The Great Revision
BERLIN – Did Russian President Vladimir Putin know what he was doing when he ordered a full-scale invasion of Ukraine last February 24? That decision was a turning point for Europe. For the first time in eight decades, a great land war had erupted on the continent, shattering Europeans’ cherished illusions of peace with a force paralleling that of the Russian bombs that have been exploding in Ukrainian towns and villages ever since.
Putin apparently cannot conceive of Russia as anything other than a weaponized, feared, authoritarian world power. But achieving that status requires Russian hegemony in Eastern Europe – a revival of the imperial legacy of czarist Russia and the Soviet Union – for which Putin needed Ukraine. But he badly underestimated the Ukrainian willingness to fight and die for their freedom and independence. This, together with the support provided by NATO and the European Union, has prevented him from achieving his goal.
Three days after the invasion, German Chancellor Olaf Scholz captured the moment well in a speech to the German parliament. “We are living through a watershed era,” he declared. “And that means that the world afterwards will no longer be the same as the world before.” In fact, the war in Ukraine is about much more than most people – including Scholz – realized 13 months ago.
Obviously, the fighting is first and foremost about the Ukrainian people’s survival and the future of their homeland. But it is also about the future of the international order. Will violence triumph over law, or can we return to a lasting peace based on law and treaties? And what are the broader geopolitical implications? Russia’s invasion represented the global order’s first major revision in the twenty-first century, and now China and Russia have entered a deeper (albeit unformalized) alliance to challenge the United States and the West’s dominance.
This struggle – a revival of Cold War power politics – is embedded in two major global transformations: the encroaching digitalization of all spheres of modern life, and the final crisis of fossil-fueled industrial society.
Moreover, Russia’s war has revealed an increasingly complex international picture. Important emerging economies – such as Brazil, India, and South Africa – have refused to take a clear stand. So, too, have most of the Gulf states. All are behaving strictly according to their national interests. When they assess the new great-power conflict, they see not only economic advantages (discounted oil and gas shipments from sanctioned Russia), but also opportunities to enhance their own geopolitical and diplomatic standing.
There is no doubt that the so-called Global South will play a major role in the emerging struggle for dominance in the twenty-first century; that much is already obvious after 13 months of war in Ukraine. Unfortunately, many of these countries and regions will remember the treatment they received from the West – and particularly its leading power, the United States – in the recent past. Their participation in confronting powers like China cannot be assumed. It will have to be won.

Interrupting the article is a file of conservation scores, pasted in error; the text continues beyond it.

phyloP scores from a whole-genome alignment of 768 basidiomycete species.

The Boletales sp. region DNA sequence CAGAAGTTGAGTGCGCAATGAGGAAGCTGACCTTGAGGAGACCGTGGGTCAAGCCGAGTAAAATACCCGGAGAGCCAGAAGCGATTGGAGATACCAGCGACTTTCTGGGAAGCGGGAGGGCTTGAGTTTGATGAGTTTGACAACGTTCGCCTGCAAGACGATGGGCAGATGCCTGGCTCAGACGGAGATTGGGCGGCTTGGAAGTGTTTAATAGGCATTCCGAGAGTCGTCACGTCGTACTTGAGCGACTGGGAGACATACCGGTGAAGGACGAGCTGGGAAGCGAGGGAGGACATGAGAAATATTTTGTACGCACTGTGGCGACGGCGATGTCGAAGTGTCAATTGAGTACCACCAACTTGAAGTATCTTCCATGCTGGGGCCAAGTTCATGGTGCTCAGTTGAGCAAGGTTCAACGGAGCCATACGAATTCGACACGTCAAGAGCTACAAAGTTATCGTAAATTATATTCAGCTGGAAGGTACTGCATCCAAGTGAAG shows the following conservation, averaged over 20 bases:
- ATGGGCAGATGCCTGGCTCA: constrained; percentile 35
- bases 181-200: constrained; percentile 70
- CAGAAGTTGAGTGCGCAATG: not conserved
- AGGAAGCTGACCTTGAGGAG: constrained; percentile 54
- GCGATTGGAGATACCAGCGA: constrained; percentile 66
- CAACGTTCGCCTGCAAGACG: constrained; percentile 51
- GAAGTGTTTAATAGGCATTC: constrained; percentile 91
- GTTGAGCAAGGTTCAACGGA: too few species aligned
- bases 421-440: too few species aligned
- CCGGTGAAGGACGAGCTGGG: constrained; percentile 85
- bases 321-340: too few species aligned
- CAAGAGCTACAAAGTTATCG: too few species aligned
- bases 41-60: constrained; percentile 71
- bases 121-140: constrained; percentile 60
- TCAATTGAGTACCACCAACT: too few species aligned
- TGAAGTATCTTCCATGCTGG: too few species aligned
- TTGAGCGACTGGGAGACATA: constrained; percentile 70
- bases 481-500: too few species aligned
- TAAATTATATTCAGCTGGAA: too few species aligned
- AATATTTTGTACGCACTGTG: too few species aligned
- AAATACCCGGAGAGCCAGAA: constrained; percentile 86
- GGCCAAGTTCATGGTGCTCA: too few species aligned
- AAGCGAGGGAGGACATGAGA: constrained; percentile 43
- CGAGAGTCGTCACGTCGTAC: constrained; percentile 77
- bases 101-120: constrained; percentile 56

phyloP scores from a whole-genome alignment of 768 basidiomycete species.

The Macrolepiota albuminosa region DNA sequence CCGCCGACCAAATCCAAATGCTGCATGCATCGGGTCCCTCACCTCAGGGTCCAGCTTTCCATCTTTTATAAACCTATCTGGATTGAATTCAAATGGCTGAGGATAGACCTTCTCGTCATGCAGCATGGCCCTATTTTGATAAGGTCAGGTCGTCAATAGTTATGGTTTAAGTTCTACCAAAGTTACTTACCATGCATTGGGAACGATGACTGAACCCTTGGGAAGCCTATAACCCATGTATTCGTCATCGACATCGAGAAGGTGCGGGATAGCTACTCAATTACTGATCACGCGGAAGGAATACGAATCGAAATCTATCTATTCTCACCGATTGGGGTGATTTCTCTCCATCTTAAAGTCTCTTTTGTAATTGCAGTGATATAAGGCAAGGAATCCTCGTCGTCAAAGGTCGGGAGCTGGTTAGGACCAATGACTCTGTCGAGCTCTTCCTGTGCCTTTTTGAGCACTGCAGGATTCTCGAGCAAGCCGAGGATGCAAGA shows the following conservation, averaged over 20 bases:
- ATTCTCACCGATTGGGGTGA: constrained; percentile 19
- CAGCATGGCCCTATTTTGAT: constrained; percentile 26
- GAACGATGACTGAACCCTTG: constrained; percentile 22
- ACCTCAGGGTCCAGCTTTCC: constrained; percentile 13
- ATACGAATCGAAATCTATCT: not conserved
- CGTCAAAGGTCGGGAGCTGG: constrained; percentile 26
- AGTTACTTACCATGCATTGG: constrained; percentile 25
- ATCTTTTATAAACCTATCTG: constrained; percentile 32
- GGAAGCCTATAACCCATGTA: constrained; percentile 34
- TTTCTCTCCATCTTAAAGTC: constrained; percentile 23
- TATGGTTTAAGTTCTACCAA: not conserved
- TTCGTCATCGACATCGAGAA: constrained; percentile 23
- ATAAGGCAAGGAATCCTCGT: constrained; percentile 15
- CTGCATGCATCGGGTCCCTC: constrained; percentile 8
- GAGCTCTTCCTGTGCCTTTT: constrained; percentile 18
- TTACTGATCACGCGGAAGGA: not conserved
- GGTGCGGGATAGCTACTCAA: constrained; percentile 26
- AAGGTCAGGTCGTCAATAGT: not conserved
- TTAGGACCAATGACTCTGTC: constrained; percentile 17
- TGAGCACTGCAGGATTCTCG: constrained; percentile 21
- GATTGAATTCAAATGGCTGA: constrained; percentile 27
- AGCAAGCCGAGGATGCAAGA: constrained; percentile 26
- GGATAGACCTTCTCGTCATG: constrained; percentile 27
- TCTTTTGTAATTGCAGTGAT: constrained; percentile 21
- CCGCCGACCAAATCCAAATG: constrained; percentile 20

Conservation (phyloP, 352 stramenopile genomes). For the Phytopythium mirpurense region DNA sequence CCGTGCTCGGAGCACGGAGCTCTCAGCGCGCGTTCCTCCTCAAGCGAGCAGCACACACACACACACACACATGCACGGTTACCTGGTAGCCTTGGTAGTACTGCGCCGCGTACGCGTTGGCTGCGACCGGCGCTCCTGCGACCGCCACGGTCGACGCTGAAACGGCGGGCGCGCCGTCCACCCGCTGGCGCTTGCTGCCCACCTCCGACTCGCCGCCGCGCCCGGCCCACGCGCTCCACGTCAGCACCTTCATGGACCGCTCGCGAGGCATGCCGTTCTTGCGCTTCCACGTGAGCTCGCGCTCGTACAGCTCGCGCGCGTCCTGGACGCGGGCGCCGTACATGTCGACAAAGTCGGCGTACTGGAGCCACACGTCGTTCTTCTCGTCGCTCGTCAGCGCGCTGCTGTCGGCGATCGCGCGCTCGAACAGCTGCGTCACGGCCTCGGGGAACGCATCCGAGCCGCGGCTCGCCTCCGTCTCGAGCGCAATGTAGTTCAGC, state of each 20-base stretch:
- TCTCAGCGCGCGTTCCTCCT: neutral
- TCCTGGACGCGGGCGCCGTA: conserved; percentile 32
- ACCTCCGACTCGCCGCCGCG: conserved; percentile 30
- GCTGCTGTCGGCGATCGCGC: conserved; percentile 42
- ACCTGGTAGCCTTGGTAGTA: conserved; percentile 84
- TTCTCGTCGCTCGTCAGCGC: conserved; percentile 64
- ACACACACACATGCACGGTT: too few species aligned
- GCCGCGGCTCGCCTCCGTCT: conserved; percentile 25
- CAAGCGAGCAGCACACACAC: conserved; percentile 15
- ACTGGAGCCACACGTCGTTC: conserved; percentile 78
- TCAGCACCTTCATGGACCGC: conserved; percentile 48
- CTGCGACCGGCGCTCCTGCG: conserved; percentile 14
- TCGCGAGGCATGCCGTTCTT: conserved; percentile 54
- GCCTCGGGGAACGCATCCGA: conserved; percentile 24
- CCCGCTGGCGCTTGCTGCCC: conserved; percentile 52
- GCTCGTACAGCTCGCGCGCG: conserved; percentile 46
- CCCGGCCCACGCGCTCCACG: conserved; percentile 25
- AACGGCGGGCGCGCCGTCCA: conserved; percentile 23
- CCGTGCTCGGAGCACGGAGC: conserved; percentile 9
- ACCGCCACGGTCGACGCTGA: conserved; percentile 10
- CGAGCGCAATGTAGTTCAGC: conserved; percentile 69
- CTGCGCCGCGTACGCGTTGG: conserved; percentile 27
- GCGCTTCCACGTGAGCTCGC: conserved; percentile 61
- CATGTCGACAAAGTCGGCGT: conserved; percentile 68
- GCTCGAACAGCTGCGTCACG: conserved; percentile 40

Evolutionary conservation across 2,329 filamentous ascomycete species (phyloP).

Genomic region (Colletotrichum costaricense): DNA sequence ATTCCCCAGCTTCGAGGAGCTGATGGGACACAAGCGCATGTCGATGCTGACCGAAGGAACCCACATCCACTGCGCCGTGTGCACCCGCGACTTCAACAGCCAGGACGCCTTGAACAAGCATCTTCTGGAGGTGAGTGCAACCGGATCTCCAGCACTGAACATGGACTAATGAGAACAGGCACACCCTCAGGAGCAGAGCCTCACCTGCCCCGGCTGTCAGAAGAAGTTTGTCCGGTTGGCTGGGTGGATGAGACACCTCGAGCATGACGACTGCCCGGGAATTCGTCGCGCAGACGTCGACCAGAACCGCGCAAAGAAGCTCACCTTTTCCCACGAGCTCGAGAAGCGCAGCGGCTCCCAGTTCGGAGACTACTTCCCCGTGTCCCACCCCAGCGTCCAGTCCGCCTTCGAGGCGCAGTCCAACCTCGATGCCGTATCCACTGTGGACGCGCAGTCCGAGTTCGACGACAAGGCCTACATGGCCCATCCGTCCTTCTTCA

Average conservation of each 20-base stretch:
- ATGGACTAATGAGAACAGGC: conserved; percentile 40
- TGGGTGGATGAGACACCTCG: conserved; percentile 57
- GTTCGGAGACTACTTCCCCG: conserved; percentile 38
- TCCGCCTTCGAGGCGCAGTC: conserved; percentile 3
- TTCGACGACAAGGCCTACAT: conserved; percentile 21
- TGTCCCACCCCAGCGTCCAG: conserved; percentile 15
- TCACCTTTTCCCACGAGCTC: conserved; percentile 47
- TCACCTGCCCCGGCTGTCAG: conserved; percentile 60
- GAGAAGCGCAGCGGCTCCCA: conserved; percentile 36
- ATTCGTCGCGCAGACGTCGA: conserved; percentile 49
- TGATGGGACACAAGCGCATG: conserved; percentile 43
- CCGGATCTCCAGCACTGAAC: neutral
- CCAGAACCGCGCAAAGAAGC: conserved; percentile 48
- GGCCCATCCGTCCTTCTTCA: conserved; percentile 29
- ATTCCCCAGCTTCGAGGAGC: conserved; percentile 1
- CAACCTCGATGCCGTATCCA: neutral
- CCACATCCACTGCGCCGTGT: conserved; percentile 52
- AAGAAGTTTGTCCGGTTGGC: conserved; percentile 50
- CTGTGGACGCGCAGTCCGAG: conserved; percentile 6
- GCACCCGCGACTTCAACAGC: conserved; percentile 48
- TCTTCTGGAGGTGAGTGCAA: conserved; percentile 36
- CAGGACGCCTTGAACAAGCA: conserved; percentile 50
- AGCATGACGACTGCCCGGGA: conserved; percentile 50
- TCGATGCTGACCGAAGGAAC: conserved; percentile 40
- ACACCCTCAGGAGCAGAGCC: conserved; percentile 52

In any case, beyond those directly affected by the fighting, Europe will be the region most changed by Russia’s aggression. The war is being waged in its own immediate neighbourhood, and it was started by an authoritarian regime that embodies values completely antithetical to its own. With the illusion of peace shattered, Europe’s task now is to overcome its internal divisions and its defenselessness as soon as possible. It must become a geopolitical power capable of self-defense and deterrence, including nuclear capability.
This will not be easy, and the path ahead is strewn with hazards. Consider some of the worst-case scenarios. What will Europe do if another “America first” isolationist is elected to the White House next year, followed by the ascent of French right-wing nationalist leader Marine Le Pen to the Elysée? This outcome is a distinct possibility.
With Russia unable to defeat Ukraine on the battlefield, the war will eventually have to be ended through difficult negotiations. Whatever the outcome, Europe will be living in a different world, just as Scholz foresaw. It will have to adjust to the existence of a perpetual threat from the East, regardless of whether it is Putin or his successor.
Although the EU will have gained more internal stability, its basic character will have changed. Security will be a central concern for the foreseeable future. The EU will have to start thinking of itself as a geopolitical power and as a defense community working closely with NATO. Its identity will no longer be defined mainly by its economic community, its common market, or its customs union. The bloc has already accepted Ukraine as a candidate for future membership, and that decision was driven almost entirely by geopolitical considerations (as was also the case, previously, with Turkey and the West Balkan states).
A great revision of the world order is underway. If this struggle plays out according to traditional power politics, everyone will be worse off. Cooperation must prevail if we are to create an order adequate to the great economic, security, and climate challenges of the twenty-first century.
Joschka Fischer, Germany’s foreign minister and vice chancellor from 1998 to 2005, was a leader of the German Green Party for almost 20 years.
Copyright: Project Syndicate, 2023.
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